by Tarah Hodgkinson
Oakridge Centre is an area rezoned for a new development in Vancouver, Canada, the largest in the city’s history. It promises advances in urban design and affordability, with numerous public amenities.
It will be a transit-oriented development with futuristic apartments complete with advanced home technology and custom furniture. It will contain shared spaces in each tower that assure a combination of “private life and common life to be a true community.”
The Centre has been receiving kudos for advancements in design, its focus on transit, mobility and accessibility. Oakridge Centre boasts it will have a mix of market and affordable housing, with 25% of its new housing developments allotted for social and non-market housing.
For a city that has been suffering a housing crisis for several years, this should be a huge improvement.
IS IT REALLY AFFORDABLE HOUSING?
Sounds great, doesn’t it? In a country where a quarter of all households spend more than 30% of their gross income on shelter and in a city where the average one-bedroom apartment requires a $84,000 yearly income, or about $2,100 a month - the current Vancouver median household income is $65,000 - obviously, there is a desperate need for affordable housing.
But what about affordability at Oakridge? How is it defined? The documents on Oakridge Centre do not offer a metric for “affordability.” They rarely offer any measure of cost or percentage of household income. However, to qualify for BC’s Housing Income Limits rates, household income can not exceed $41,500 for a bachelor suite, $48,000 for a one-bedroom, or $58,000 for a two bedroom.
As such, the competition for these units would be extraordinarily high and do little to address the current housing crisis in the city. For those who earn beyond the Housing Limit qualifiers, the market rates are untenable. Condo pricing starts at $800,000 and peaks at $5.5 million.
WHAT DOES “AFFORDABLE” ACTUALLY COST?
Assuming a 10% down-payment, the average person would need an income of $105,000 per year for the cheapest condo, over $30,000 more that the median household income in Vancouver in 2015. Considering figures like these, a review of the available material suggests that social housing is not integrated into the development at all.
Social integration is a large contributor to social capital and it helps the poor move out of poverty, but this example seems to pay little more than lip-service to affordable housing and diverse community-building. It caters to luxury clients while offering self-congratulations for exceeding city targets of 20%.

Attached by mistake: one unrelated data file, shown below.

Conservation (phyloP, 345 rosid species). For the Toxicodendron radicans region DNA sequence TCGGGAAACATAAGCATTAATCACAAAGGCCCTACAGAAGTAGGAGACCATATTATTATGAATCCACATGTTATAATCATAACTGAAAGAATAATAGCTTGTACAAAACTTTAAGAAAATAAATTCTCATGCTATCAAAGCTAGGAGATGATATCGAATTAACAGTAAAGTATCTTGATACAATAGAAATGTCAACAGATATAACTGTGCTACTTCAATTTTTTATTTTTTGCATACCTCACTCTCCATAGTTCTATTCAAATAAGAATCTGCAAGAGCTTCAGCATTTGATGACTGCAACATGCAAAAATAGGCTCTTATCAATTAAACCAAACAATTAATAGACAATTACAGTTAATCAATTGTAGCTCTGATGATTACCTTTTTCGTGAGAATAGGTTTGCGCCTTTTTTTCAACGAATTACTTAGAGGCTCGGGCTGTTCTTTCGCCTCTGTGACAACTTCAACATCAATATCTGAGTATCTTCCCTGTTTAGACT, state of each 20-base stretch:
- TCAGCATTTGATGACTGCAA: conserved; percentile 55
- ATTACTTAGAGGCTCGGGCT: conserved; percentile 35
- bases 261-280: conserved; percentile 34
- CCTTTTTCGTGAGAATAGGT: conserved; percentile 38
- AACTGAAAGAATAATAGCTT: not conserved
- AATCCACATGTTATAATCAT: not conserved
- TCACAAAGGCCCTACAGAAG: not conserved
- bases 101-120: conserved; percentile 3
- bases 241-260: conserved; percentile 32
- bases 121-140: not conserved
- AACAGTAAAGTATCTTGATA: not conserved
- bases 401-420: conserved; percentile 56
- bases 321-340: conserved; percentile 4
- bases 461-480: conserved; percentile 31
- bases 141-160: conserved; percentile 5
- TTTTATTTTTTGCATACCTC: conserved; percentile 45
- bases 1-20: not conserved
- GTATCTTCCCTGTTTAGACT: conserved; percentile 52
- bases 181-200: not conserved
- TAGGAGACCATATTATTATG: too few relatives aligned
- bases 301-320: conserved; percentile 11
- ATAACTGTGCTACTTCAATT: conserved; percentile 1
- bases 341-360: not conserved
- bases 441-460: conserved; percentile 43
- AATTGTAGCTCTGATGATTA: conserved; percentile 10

We have been writing about the housing and homelessness on this blog for several years. Cities and residents cannot continue to accept development that prides itself on offering a percentage of “affordable housing” while the other 75% is considered luxury and completely unaffordable to the average citizen. Affordability is more than just cheap rentals and social housing. It is a human right.
When the median household income is almost less than half of what is necessary to afford the cheapest unit in a new development, no amount of transit-oriented development, public amenities, or brilliant design will prevent financial desperation or homelessness. If Vancouver, and cities like it, want to build futuristic cities, they need to build cities for everyone.
by Mateja Mihinjac
The public bench has become an indispensable part of city life. It represents a primary seating option for taking a rest, conversing with a friend, having a coffee or a meeting, or simply observing the theatre of the street.
However, occasionally a bench is blamed for drug dealing, panhandling, loitering, vagrancy, or homelessness. This has led to calls for eradicating them or revamping them to reduce their attractiveness for prolonged occupation.
This knee-jerk reaction is not uncommon. We’ve written before about target-hardening approaches, hostile architecture and even vilifying the trees for crime problems and safety issues.
Criminalizing loitering, especially when perceived as acts of lower social class, is a common example that diminishes use of public space.
These simplistic decisions are often underthought, short-lived, and are notorious for dehumanizing particular groups of people.
The question of removing benches extends beyond the presence street furniture. It is also about civility, ethics and inclusion. This sentiment comes from our New Zealand SafeGrowth Advocate, Sue Ramsay, who argues that the public debate around city planning should not only evolve around walkability but also sitability. Consider, for example, the needs of the elderly and less able groups in public space.
BEYOND THE BENCH
In a bid to address undesirable uses cities should encourage positive uses of their downtowns if they don’t wish to surrender them to vilified groups. Installation of benches, in particular, is often part of downtown revitalization programs because they attract diverse users and communicate to them they are welcome to use public space.
Importantly, we should be aware that disorder and undesirable behaviors are a symptom of a social problem greater than design.
Before vilifying the bench, how about clearly understanding what underlies the problem and targeting collaborative programs that help? How about work programs and skills programs for those with nowhere to go but benches? How about revitalizing downtowns through festivals, activities, local shops and cafes that focus on desirable activities?
A public bench is the epitome of public life. It allows one to both socialize and be alone, yet remain connected to the social world around them. It is the symbol of access to communal outdoor spaces.